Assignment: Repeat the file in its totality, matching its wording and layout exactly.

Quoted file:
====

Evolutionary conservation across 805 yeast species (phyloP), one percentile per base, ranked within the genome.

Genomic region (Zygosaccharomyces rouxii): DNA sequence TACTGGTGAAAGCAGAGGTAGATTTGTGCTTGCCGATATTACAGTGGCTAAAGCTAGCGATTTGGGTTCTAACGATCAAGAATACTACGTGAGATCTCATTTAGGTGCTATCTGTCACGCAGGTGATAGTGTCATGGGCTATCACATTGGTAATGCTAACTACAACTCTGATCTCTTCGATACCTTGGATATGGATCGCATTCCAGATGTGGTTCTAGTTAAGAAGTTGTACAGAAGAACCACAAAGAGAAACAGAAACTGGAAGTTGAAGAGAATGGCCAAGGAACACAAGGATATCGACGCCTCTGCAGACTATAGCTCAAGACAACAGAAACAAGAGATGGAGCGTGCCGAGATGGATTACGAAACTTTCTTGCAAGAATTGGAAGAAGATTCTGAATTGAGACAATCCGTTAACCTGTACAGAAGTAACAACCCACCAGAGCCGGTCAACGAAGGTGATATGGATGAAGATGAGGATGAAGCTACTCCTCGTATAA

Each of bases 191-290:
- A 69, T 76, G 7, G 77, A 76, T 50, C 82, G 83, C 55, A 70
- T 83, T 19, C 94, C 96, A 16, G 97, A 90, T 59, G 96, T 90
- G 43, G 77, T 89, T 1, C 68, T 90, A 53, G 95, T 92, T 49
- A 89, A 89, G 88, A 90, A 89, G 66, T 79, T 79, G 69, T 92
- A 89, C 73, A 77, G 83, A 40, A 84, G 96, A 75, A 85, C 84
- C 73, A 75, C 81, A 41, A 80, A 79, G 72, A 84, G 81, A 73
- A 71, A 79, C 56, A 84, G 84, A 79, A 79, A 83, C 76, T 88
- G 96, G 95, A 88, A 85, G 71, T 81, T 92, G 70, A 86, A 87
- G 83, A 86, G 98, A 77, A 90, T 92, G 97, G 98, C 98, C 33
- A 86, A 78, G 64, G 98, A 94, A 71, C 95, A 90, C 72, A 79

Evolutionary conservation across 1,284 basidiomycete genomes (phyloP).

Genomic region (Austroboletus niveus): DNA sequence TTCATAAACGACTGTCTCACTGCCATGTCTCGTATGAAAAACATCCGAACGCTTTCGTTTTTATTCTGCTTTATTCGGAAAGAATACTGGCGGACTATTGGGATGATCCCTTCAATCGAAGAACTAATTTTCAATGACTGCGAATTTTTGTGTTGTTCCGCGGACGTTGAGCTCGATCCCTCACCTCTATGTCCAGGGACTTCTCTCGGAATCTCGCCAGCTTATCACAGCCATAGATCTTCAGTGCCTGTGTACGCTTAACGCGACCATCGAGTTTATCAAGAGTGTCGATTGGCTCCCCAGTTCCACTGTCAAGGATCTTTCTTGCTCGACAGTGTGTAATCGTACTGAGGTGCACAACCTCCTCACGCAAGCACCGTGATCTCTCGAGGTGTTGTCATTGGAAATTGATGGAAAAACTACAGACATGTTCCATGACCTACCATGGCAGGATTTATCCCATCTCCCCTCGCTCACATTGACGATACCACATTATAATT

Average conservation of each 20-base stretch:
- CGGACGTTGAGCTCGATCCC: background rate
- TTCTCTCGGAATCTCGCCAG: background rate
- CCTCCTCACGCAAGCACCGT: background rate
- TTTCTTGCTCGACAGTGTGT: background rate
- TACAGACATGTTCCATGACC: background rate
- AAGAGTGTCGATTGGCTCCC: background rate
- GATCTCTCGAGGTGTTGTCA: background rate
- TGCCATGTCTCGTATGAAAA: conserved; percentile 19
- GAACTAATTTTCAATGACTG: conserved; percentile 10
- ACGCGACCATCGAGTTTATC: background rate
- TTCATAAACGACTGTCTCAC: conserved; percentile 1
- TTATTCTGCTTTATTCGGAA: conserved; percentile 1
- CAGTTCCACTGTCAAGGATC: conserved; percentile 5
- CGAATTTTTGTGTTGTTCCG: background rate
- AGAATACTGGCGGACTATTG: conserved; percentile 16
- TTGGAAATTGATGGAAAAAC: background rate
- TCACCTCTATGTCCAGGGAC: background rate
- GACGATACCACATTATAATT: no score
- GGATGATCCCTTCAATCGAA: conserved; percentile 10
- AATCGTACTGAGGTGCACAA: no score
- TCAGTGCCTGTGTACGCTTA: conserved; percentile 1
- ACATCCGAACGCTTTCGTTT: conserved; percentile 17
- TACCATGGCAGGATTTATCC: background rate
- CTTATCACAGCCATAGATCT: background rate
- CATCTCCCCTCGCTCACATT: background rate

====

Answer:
Evolutionary conservation across 805 yeast species (phyloP), one percentile per base, ranked within the genome.

Genomic region (Zygosaccharomyces rouxii): DNA sequence TACTGGTGAAAGCAGAGGTAGATTTGTGCTTGCCGATATTACAGTGGCTAAAGCTAGCGATTTGGGTTCTAACGATCAAGAATACTACGTGAGATCTCATTTAGGTGCTATCTGTCACGCAGGTGATAGTGTCATGGGCTATCACATTGGTAATGCTAACTACAACTCTGATCTCTTCGATACCTTGGATATGGATCGCATTCCAGATGTGGTTCTAGTTAAGAAGTTGTACAGAAGAACCACAAAGAGAAACAGAAACTGGAAGTTGAAGAGAATGGCCAAGGAACACAAGGATATCGACGCCTCTGCAGACTATAGCTCAAGACAACAGAAACAAGAGATGGAGCGTGCCGAGATGGATTACGAAACTTTCTTGCAAGAATTGGAAGAAGATTCTGAATTGAGACAATCCGTTAACCTGTACAGAAGTAACAACCCACCAGAGCCGGTCAACGAAGGTGATATGGATGAAGATGAGGATGAAGCTACTCCTCGTATAA

Each of bases 191-290:
- A 69, T 76, G 7, G 77, A 76, T 50, C 82, G 83, C 55, A 70
- T 83, T 19, C 94, C 96, A 16, G 97, A 90, T 59, G 96, T 90
- G 43, G 77, T 89, T 1, C 68, T 90, A 53, G 95, T 92, T 49
- A 89, A 89, G 88, A 90, A 89, G 66, T 79, T 79, G 69, T 92
- A 89, C 73, A 77, G 83, A 40, A 84, G 96, A 75, A 85, C 84
- C 73, A 75, C 81, A 41, A 80, A 79, G 72, A 84, G 81, A 73
- A 71, A 79, C 56, A 84, G 84, A 79, A 79, A 83, C 76, T 88
- G 96, G 95, A 88, A 85, G 71, T 81, T 92, G 70, A 86, A 87
- G 83, A 86, G 98, A 77, A 90, T 92, G 97, G 98, C 98, C 33
- A 86, A 78, G 64, G 98, A 94, A 71, C 95, A 90, C 72, A 79

Evolutionary conservation across 1,284 basidiomycete genomes (phyloP).

Genomic region (Austroboletus niveus): DNA sequence TTCATAAACGACTGTCTCACTGCCATGTCTCGTATGAAAAACATCCGAACGCTTTCGTTTTTATTCTGCTTTATTCGGAAAGAATACTGGCGGACTATTGGGATGATCCCTTCAATCGAAGAACTAATTTTCAATGACTGCGAATTTTTGTGTTGTTCCGCGGACGTTGAGCTCGATCCCTCACCTCTATGTCCAGGGACTTCTCTCGGAATCTCGCCAGCTTATCACAGCCATAGATCTTCAGTGCCTGTGTACGCTTAACGCGACCATCGAGTTTATCAAGAGTGTCGATTGGCTCCCCAGTTCCACTGTCAAGGATCTTTCTTGCTCGACAGTGTGTAATCGTACTGAGGTGCACAACCTCCTCACGCAAGCACCGTGATCTCTCGAGGTGTTGTCATTGGAAATTGATGGAAAAACTACAGACATGTTCCATGACCTACCATGGCAGGATTTATCCCATCTCCCCTCGCTCACATTGACGATACCACATTATAATT

Average conservation of each 20-base stretch:
- CGGACGTTGAGCTCGATCCC: background rate
- TTCTCTCGGAATCTCGCCAG: background rate
- CCTCCTCACGCAAGCACCGT: background rate
- TTTCTTGCTCGACAGTGTGT: background rate
- TACAGACATGTTCCATGACC: background rate
- AAGAGTGTCGATTGGCTCCC: background rate
- GATCTCTCGAGGTGTTGTCA: background rate
- TGCCATGTCTCGTATGAAAA: conserved; percentile 19
- GAACTAATTTTCAATGACTG: conserved; percentile 10
- ACGCGACCATCGAGTTTATC: background rate
- TTCATAAACGACTGTCTCAC: conserved; percentile 1
- TTATTCTGCTTTATTCGGAA: conserved; percentile 1
- CAGTTCCACTGTCAAGGATC: conserved; percentile 5
- CGAATTTTTGTGTTGTTCCG: background rate
- AGAATACTGGCGGACTATTG: conserved; percentile 16
- TTGGAAATTGATGGAAAAAC: background rate
- TCACCTCTATGTCCAGGGAC: background rate
- GACGATACCACATTATAATT: no score
- GGATGATCCCTTCAATCGAA: conserved; percentile 10
- AATCGTACTGAGGTGCACAA: no score
- TCAGTGCCTGTGTACGCTTA: conserved; percentile 1
- ACATCCGAACGCTTTCGTTT: conserved; percentile 17
- TACCATGGCAGGATTTATCC: background rate
- CTTATCACAGCCATAGATCT: background rate
- CATCTCCCCTCGCTCACATT: background rate